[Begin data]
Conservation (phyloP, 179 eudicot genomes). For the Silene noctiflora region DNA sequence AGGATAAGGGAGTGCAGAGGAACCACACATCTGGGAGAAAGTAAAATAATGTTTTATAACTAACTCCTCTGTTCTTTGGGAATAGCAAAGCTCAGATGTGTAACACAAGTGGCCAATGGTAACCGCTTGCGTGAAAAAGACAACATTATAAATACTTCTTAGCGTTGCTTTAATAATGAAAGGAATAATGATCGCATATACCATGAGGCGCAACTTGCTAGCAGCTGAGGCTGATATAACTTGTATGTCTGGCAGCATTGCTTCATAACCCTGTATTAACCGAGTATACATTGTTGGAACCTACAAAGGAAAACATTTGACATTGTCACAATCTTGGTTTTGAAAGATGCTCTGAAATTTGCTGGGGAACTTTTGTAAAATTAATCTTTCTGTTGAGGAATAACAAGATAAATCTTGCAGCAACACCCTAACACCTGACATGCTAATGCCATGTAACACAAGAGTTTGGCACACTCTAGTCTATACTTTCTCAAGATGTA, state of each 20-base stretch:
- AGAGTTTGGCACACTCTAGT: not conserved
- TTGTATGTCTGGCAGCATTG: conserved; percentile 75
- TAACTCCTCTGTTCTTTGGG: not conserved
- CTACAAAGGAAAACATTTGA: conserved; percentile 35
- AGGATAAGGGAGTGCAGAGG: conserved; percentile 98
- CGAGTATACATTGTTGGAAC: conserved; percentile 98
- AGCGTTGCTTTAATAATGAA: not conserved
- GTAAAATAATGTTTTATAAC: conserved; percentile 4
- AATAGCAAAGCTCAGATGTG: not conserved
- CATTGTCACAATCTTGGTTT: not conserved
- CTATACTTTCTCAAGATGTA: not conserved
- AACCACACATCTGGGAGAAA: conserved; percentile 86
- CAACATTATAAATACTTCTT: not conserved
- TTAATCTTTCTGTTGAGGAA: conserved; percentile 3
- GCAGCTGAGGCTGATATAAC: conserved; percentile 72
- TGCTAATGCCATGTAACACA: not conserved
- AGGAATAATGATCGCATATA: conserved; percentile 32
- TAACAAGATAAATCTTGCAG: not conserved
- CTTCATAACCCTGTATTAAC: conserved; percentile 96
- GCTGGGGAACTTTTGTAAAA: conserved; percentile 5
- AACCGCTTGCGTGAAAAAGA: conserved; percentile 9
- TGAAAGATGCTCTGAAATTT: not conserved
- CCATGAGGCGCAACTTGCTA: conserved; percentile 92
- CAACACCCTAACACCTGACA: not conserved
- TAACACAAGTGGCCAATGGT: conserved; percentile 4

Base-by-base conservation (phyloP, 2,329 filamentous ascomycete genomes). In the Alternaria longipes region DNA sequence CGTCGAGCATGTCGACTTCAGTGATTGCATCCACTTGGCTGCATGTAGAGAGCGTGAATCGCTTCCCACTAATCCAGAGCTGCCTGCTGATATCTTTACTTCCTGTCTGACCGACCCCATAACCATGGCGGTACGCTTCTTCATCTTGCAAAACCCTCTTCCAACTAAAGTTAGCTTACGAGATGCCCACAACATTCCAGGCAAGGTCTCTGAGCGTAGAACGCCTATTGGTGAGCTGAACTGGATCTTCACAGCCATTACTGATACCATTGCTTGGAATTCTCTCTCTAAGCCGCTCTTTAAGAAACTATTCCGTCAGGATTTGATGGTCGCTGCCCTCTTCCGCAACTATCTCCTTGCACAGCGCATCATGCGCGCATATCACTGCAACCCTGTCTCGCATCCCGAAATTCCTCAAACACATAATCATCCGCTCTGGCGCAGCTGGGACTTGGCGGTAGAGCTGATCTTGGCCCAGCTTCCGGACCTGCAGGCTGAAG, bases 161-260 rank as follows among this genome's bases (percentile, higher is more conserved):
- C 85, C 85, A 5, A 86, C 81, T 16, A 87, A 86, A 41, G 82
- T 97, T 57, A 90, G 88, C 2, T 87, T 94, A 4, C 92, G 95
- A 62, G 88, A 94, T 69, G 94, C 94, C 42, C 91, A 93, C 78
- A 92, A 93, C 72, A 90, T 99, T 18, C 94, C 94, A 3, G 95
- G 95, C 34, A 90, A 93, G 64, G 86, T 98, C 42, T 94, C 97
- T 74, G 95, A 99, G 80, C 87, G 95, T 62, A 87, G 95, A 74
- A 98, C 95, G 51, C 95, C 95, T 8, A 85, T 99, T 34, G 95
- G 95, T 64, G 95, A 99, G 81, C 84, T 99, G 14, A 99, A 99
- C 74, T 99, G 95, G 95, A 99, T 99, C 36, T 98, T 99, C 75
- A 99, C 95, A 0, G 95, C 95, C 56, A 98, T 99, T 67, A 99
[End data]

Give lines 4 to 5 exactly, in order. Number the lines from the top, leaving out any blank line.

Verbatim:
- TAACTCCTCTGTTCTTTGGG: not conserved
- CTACAAAGGAAAACATTTGA: conserved; percentile 35